Cast Iron Chef
Lightweights need not apply
by Gay Lyons
In the 35 years we've known each other, my friend Mark Kelly and I have discussed many things, but I'm pretty sure we had not talked much about cooking until he became marketing communications manager for Lodge Manufacturing Company. Since then, he's been on a not-so-secret mission to convert me to cooking with cast iron, especially the new pre-seasoned cookware.
I'm aware of the advantages of cast iron. It cooks evenly, retains heat well, adds a little extra iron to the diet and lasts forever. I also believe there are four things that must be made in cast iron pans. These things are corn bread, biscuits, pineapple upside-down cake and fried chicken.
But I bake cornbread and biscuits five or six times a year, bake a pineapple upside-down cake every other year and fry chicken once a decade. So my cast iron languishes in the cupboard while I use my non-stick and stainless steel skillets and pans. It wouldn't occur to me, for example, to whip out an iron skillet to sauté some vegetables or make a frittata.
For one thing, cast iron is not something you "whip out." It's heavy stuff. My 10-inch skillet is a hefty 4.5 pounds, almost the weight of the little barbells I keep around for the occasional attempt at well-toned arms. And you can't leave the pan in the sink to soak until after dinner. It needs to be quickly cleaned with hot water and a wire brush--no detergent. After scrubbing, you need to add a little oil to keep the pan seasoned, put it in a warm oven to dry and then store it in a cool, dry place.
Is cast iron worth the extra weight and the special care for anything other than cornbread, biscuits, upside-down cake and fried chicken? Mark persuaded me to give it a try, a culinary test drive, so to speak. Searching through Cast Iron Cooking for Dummies by Tracy Barr and Cast Iron Cooking by Dwayne Ridgaway for recipes for dishes I would not normally cook in cast iron, I came up with these: skillet cabbage, chicken pot pie and shrimp scampi with linguini. I also tested a recipe for drop biscuits because Mark recently gave me a cast iron drop biscuit pan---a round pan with seven round 4-by-1-inch holes.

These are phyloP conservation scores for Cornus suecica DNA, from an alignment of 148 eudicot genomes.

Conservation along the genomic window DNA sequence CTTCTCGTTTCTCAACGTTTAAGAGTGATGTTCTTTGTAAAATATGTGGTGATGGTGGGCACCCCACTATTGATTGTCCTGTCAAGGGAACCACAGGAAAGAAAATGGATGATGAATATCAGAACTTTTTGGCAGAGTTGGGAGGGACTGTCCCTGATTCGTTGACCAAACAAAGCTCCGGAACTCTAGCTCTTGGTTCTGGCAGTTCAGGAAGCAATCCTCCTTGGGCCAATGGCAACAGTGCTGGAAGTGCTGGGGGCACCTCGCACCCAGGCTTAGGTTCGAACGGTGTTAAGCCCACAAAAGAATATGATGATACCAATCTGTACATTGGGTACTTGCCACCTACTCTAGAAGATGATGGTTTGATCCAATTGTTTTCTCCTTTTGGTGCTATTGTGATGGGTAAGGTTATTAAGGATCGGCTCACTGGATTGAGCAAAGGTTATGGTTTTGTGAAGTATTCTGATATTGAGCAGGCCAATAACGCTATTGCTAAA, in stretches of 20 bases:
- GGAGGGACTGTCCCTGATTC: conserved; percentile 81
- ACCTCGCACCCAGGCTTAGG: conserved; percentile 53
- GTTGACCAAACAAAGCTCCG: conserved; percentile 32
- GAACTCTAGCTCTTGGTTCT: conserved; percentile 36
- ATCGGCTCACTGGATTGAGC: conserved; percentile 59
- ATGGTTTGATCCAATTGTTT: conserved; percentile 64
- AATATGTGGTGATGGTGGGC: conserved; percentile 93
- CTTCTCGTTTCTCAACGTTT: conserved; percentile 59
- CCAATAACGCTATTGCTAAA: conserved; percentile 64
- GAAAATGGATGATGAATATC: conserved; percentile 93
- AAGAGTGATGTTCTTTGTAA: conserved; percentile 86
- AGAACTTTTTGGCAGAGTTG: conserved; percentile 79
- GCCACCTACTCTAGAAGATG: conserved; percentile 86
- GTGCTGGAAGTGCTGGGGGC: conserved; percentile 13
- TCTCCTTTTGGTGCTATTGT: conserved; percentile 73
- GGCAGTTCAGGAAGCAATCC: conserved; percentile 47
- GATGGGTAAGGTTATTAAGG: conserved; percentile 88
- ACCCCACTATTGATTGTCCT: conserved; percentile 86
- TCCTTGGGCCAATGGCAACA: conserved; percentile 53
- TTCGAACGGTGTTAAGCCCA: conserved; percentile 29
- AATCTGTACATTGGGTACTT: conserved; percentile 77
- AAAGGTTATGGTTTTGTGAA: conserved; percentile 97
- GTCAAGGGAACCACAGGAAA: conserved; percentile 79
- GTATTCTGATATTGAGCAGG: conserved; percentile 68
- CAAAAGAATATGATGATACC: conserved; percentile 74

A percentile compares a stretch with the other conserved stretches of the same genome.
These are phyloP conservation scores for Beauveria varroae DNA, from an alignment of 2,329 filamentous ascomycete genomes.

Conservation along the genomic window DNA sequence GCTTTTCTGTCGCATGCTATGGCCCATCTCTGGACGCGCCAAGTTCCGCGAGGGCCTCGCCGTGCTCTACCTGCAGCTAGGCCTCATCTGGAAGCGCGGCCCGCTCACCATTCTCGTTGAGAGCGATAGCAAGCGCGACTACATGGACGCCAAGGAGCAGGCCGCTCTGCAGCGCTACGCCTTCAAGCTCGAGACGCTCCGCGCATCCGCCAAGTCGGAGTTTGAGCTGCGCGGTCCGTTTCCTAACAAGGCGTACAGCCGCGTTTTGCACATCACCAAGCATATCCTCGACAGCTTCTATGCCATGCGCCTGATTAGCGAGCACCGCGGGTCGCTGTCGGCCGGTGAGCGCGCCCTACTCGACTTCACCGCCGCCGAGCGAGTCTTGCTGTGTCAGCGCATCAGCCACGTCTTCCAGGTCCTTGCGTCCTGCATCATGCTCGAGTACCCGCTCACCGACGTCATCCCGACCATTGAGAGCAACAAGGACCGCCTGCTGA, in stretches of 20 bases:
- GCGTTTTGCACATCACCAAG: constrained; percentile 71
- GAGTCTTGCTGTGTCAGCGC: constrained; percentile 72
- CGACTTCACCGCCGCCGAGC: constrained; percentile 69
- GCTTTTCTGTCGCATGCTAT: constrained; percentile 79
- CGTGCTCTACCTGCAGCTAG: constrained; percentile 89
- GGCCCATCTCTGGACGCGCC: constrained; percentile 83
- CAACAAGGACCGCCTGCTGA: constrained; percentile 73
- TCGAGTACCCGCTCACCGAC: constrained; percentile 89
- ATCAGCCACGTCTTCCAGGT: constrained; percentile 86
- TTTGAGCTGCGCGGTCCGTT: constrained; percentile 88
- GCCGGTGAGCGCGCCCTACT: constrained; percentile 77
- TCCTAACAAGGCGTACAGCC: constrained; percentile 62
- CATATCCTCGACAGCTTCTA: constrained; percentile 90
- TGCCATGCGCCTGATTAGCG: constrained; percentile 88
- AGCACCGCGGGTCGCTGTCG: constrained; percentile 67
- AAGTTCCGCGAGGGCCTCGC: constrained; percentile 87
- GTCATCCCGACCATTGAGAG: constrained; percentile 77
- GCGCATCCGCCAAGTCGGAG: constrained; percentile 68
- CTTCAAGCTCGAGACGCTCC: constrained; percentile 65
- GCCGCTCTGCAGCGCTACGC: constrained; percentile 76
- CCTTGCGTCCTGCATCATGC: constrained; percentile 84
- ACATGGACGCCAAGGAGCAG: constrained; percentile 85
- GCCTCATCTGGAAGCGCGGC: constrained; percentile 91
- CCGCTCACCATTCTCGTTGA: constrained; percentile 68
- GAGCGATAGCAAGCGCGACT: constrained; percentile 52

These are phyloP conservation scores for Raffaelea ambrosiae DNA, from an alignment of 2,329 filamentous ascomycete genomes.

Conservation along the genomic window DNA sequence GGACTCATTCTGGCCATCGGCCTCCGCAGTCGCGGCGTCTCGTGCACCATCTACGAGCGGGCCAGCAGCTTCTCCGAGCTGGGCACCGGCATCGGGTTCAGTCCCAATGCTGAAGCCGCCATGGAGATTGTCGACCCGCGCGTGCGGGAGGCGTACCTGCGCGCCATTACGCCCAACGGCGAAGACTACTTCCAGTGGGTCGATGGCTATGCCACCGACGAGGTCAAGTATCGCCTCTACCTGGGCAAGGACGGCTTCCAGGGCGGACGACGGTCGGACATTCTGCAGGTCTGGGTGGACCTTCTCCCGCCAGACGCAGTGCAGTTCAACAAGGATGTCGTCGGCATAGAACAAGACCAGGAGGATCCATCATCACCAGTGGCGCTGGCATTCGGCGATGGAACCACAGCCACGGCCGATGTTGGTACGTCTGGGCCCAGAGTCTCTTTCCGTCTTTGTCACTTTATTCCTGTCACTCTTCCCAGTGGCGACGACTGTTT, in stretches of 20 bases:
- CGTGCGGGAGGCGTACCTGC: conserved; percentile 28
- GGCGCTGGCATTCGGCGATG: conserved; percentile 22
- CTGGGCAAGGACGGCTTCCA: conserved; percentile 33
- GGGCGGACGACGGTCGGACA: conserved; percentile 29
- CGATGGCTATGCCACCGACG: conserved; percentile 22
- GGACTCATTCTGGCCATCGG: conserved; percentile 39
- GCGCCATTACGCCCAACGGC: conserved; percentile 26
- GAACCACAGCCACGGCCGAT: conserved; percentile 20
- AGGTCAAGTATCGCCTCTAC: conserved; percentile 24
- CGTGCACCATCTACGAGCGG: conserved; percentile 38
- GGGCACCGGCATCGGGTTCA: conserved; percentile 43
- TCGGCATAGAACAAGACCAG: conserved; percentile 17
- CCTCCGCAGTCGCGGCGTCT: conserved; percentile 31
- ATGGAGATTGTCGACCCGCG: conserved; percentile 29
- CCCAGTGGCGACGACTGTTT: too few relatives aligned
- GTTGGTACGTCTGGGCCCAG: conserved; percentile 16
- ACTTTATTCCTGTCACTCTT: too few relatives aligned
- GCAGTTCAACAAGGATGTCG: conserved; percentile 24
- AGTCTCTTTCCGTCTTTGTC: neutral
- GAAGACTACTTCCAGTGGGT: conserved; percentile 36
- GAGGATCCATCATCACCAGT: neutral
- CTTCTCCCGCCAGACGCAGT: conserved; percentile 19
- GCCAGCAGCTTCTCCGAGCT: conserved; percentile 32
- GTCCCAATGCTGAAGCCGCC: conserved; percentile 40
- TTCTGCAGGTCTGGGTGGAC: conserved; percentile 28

The skillet cabbage was a simple dish of sautéed onion, green pepper, chopped cabbage and chopped tomatoes. Though seasoned only with canola oil and salt and pepper, the dish was not bland. The recipe called for sugar, but I skipped that ingredient. Sautéing over medium heat, I ended up with tender, juicy vegetables.
The chicken pot pie was excellent. To a sauce made of butter, flour, chicken broth and milk, I added cooked chicken (pulled from a grocery store rotisserie chicken) and frozen mixed vegetables. The top and bottom crust were made of refrigerated pie dough. In other words, this was not my Mamaw's homemade pot pie. I think her recipe, in the days when they lived on a farm, began with "catch a chicken and wring its neck." But this pot pie tasted like I'd fussed much more than I did. The creamy vegetables and chicken were encased in a perfectly browned crust. Served straight out of the pan, it looked lovely and stayed hot throughout the meal. I'd be proud to serve it at a dinner party.
The scampi was also very good. While the linguini cooked, I sautéed minced garlic and peeled, de-veined shrimp in a mixture of butter and olive oil seasoned with salt and pepper. After tossing in red pepper flakes, chopped parsley, lemon juice and parmesan cheese, I poured the mixture over the linguini and threw a little more parmesan cheese on top, though the recipe didn't call for it. Next time, I think I'll try adding the linguini to the shrimp and serving out of the skillet.
For the biscuits, I mixed all-purpose flour, baking powder and salt, cut in a mixture of vegetable shortening and butter and added buttermilk. I dropped the dough into the seven "biscuit holes" and after 10 minutes of baking lifted out biscuits with a smooth interior and slightly crunchy brown exterior. I prefer a rolled biscuit (better to pour gravy on!), but as drop biscuits go, these were as good as any I've ever had.
Overall, I was impressed. Every dish was tasty and easy to cook. The food didn't stick, and cleanup wasn't laborious. I liked being able to use burly metal spatulas instead of lightweight silicon utensils. When I spotted a piece of bell pepper in the pan with the cabbage that needed to be cut in half, I was able to take the knife to it right in the pan, knowing the knife wouldn't damage the surface.
I'm not tossing out my other pans, but cast iron is more versatile and easier to care for than I thought. It is heavy--but maybe that just means I should ditch the little barbells and cook with cast iron more often.